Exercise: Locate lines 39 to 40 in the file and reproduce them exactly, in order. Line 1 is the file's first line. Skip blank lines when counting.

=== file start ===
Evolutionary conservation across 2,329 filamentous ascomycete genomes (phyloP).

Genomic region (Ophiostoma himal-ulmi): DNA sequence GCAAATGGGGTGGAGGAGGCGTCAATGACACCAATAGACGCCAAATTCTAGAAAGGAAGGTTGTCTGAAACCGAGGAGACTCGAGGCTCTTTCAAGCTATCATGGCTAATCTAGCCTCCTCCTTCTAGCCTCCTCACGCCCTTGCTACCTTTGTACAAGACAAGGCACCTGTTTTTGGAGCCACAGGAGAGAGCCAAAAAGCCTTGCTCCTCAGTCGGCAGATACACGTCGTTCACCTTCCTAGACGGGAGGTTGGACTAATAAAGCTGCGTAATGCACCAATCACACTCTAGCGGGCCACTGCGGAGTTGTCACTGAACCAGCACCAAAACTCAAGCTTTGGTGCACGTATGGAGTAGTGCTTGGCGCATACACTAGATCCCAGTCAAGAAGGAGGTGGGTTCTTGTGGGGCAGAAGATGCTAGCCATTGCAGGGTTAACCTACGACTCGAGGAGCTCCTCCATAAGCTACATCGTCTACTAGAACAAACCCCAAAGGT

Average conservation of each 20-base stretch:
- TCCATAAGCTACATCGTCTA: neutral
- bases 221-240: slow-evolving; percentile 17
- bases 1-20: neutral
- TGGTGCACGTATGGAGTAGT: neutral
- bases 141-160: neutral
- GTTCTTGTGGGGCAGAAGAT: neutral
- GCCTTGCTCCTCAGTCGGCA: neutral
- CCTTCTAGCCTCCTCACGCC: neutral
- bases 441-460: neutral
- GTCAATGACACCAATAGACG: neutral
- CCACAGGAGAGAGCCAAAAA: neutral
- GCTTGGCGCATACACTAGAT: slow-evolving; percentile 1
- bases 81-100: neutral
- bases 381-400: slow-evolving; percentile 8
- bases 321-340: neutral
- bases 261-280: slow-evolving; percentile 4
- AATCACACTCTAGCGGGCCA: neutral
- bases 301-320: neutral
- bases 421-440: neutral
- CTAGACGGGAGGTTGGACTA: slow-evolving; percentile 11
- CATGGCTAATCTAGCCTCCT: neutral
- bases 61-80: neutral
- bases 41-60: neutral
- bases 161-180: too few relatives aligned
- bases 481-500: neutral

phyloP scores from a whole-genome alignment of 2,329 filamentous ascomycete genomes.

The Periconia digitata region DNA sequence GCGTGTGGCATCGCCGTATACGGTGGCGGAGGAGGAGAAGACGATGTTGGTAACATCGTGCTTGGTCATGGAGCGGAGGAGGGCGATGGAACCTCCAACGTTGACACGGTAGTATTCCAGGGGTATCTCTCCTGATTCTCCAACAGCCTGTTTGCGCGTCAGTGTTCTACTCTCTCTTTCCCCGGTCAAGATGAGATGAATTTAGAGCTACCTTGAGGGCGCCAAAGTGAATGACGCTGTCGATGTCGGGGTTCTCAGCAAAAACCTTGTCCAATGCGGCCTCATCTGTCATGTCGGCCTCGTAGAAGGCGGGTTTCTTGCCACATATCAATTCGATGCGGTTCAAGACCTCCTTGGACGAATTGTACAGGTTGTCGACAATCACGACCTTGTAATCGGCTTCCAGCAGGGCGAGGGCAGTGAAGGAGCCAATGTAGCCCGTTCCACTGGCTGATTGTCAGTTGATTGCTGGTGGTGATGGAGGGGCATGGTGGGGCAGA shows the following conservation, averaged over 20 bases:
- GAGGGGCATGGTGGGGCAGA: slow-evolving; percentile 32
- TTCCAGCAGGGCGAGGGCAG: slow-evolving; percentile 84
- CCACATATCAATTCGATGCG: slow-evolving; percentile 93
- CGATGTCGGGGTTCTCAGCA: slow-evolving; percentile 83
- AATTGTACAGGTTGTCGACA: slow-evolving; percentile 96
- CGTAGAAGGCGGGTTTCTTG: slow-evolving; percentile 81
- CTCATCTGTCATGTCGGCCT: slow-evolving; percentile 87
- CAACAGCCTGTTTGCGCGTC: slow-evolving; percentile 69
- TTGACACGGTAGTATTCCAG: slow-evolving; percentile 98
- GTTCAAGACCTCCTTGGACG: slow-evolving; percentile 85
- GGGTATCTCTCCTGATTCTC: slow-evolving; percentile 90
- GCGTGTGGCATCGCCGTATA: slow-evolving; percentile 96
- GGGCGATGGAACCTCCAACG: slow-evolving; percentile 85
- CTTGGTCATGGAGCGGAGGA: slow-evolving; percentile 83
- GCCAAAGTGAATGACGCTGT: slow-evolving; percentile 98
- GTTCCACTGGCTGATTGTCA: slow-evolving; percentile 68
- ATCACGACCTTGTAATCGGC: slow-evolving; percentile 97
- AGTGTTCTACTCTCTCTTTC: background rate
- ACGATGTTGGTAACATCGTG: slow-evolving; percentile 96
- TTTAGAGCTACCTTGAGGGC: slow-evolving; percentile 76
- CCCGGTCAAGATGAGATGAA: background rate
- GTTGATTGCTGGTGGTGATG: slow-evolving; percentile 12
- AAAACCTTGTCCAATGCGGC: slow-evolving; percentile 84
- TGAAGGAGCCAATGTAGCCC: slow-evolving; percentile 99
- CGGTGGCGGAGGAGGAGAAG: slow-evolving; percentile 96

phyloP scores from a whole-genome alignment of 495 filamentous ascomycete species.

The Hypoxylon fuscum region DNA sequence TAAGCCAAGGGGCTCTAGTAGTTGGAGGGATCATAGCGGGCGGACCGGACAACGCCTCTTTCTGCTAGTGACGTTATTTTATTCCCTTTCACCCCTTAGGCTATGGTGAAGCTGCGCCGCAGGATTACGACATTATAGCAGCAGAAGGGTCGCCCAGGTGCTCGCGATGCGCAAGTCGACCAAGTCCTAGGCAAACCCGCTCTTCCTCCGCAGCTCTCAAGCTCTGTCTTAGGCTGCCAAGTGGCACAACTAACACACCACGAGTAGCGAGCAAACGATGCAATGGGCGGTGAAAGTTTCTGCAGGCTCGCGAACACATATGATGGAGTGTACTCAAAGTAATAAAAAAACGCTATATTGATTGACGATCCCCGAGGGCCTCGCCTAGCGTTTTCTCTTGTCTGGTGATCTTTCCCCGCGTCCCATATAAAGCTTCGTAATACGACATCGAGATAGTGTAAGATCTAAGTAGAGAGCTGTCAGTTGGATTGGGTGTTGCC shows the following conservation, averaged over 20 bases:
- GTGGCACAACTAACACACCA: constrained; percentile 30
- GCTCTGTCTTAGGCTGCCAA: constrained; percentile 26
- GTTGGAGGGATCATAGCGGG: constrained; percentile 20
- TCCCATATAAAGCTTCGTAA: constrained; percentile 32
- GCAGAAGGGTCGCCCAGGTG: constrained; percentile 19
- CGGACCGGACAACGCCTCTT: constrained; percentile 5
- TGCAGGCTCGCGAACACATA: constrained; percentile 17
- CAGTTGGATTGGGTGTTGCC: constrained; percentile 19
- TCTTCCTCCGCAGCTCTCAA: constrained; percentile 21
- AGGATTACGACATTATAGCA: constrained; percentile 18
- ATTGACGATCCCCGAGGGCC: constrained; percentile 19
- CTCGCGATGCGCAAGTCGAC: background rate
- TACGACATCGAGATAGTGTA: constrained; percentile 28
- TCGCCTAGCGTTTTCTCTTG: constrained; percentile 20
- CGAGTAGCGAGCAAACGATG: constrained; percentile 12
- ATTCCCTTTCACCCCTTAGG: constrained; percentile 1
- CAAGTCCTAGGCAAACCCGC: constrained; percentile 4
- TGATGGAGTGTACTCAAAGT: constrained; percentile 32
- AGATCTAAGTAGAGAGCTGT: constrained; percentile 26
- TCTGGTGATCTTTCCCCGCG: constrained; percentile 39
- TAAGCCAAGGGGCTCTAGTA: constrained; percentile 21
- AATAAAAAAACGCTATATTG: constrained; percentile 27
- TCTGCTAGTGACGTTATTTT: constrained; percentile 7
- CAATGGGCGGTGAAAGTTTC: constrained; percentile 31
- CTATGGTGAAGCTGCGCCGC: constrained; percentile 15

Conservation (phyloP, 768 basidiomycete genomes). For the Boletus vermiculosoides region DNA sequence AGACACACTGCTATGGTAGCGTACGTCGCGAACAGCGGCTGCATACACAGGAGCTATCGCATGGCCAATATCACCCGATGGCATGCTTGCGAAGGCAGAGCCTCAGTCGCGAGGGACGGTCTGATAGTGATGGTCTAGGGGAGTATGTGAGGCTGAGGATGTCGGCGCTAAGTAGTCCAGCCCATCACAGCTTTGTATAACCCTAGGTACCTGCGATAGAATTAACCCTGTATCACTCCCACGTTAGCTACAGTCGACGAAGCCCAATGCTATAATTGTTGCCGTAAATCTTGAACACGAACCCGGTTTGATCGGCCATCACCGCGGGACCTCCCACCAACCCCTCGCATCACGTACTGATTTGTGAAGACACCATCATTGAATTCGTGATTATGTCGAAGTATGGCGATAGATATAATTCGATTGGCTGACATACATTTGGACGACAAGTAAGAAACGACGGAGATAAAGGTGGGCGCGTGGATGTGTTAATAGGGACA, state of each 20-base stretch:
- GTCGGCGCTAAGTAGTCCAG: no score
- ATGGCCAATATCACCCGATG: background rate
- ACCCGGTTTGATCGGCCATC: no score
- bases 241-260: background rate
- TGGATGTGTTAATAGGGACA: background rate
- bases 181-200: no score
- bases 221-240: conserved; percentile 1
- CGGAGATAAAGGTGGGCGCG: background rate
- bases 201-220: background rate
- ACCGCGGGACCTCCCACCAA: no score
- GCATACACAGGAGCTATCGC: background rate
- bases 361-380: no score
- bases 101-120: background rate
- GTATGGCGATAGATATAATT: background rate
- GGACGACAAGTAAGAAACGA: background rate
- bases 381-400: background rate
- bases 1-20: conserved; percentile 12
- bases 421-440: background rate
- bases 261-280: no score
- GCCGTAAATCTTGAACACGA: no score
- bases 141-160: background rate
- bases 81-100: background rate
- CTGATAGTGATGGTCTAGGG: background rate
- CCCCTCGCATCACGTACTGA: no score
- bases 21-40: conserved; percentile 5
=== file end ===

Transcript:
- TTGACACGGTAGTATTCCAG: slow-evolving; percentile 98
- GTTCAAGACCTCCTTGGACG: slow-evolving; percentile 85